Nikki Haley plays up femininity, plays down feminism in her 2024 pitch


IOWA CITY, Iowa — She campaigns in sweaters that declare, “She who dares wins.” She brushes off attacks from her opponents as pettiness from “the fellas.” Her heels, she says, were made for kicking.

But when Nikki Haley asks voters to help her make history, she says it’s not that history.

“Think of the fact that you might be making history in this moment,” the former U.S. ambassador to the United Nations told Iowa voters in a weekend swing through Cedar Falls ahead of Monday’s first-in-the-nation GOP caucuses. “And I’m not talking about history of a female president. I’m talking about history saying we are going to finally right the ship in America. We’re finally going to get it right.”

It’s a tricky balancing act that may best be understood through the lens of a candidate who has built a cross-party coalition with a range of views on how, if at all, to prioritize her gender.

“I honestly had a conversation with a few of my players,” said Polk County resident Paul Samson, 48, who coaches a youth women’s volleyball team and switched from supporting Florida Gov. Ron DeSantis to backing Haley. “I have a chance on my side of the aisle to elect a woman for president.”

Both candidate and campaign are aware that her status as the lone woman in a field of male candidates is an asset with some voters — 43% of her supporters in Iowa say they would vote for President Joe Biden over Republican front-runner Donald Trump — and a liability with others. She is, after all, campaigning for the nomination of a Republican Party in which many voters abhor “identity politics” and reject the concept that they would pick a candidate based on her gender.

“I vote on issues,” Forrest Levielle, an Iowa caucusgoer who is likely to back Haley, told NBC News. “I’m a registered Republican. … You vote on issues, on what we feel is the best candidate for us.”

He added that he’d thought about the potential for Haley to shatter the last glass ceiling in politics, but “it doesn’t really matter to me.”

The NBC News/Des Moines Register/Mediacom poll released Sunday showed Haley in second place in Iowa with 20%, 4 points ahead of DeSantis but 28 points behind Trump. In New Hampshire, where independent voters are expected to give her a boost again, she is running a closer second to Trump in recent surveys.

Even as Haley courts independents and Democrats, who can choose to caucus with Republicans on Monday, DeSantis’ allies are comparing her to 2016 Democratic nominee Hillary Clinton — a longtime GOP foil — in ads here.

“Next thing you know, they’ll call her Nancy Pelosi, the South Carolina Nancy Pelosi,” said former Polk County Republican Party Chair Will Rogers, who plans to caucus for Haley, adding that the Clinton line of attack “is gender-specific.”

Clinton famously leaned away from her gender in her failed 2008 effort to win the Democratic nomination against Barack Obama, who often spoke of history without making his race an explicit part of his appeal. In 2016, Clinton won her party’s nod while embracing feminism but lost to Trump in the general election.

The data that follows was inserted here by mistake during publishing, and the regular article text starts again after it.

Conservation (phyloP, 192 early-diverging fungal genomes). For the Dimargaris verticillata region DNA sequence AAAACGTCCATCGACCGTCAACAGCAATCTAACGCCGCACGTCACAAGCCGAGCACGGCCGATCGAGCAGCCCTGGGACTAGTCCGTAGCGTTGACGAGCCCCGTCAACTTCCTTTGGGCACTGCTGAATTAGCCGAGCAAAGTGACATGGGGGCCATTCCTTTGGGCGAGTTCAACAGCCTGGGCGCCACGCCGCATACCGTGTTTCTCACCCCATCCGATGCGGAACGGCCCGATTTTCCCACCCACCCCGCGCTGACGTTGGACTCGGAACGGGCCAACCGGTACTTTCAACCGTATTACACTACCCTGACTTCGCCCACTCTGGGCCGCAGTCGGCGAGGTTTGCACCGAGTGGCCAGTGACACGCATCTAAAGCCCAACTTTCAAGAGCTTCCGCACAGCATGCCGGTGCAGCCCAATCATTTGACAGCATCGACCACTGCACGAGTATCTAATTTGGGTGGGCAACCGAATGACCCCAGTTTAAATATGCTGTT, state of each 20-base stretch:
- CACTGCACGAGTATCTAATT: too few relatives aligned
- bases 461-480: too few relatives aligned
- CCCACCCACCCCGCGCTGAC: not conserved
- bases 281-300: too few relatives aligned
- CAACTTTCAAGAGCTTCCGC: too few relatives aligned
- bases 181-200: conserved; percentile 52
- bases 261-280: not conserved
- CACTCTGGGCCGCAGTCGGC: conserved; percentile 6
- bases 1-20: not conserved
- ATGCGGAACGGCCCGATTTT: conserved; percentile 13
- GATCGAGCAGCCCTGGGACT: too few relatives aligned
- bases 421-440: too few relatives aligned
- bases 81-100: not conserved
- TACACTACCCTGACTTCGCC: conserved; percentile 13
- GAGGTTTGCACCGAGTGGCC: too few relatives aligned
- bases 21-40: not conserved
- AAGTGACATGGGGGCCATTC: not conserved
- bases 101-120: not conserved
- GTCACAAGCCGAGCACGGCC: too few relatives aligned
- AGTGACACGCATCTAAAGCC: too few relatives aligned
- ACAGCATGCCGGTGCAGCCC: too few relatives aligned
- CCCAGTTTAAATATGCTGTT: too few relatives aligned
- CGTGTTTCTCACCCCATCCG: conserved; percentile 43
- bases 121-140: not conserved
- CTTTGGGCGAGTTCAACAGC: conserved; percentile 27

The history she made as the first woman nominated by either major party for president — and the narrowness of her loss — helped convince a bumper crop of Democratic women to run for the presidency in 2020. Ultimately, Democrats picked a man, Biden, to match up against Trump that year.

Rogers thinks Haley’s gender is more of plus than a minus with Iowa voters, who have elected women — Kim Reynolds and Joni Ernst — to the governorship and one of the state’s two Senate seats.

“Have we moved into a post-gender political world? I’m not suggesting that in its entirety,” he said. “I think we’ve moved into where women can be expected to be strong leaders with an important voice in politics.”

As for how it affects Haley’s campaign, Rogers said gender is one of the ways she has been able to distinguish herself from the pack with certain sets of voters.

“That’s giving her some advantage with undecided voters,” he said. “And maybe it’s also attracting — I would call it nontraditional Republican voters.”

Former California Rep. Mary Bono, R-Calif., says she would like to see a woman win the presidency, but not because of her gender.

“I don’t believe people should vote for that reason,” Bono said. “I believe a leader will rise to that occasion and then that will happen.”

That’s why she plans to endorse Haley after watching the Republican primary unfold over the past year or so.

“Nikki has risen through this scrum,” Bono said in a telephone interview. “She’s duking it out, and that in and of itself is going to prove to people that she’s a strong leader.”

Haley’s campaign is freighted with the tension of communicating to voters who want to be part of making history and those who don’t want to be told that’s why they should pick her. That can make for some unexpected rhetorical turns on the campaign trail. In one now-familiar refrain, she focuses voters intently on empowering women — to make a social policy point about protecting girls.

“We need to raise strong girls, because strong girls become strong women, and strong women become strong leaders,” she said in Ankeny earlier this week. “And none of that happens if you have biological boys playing in girls sports.”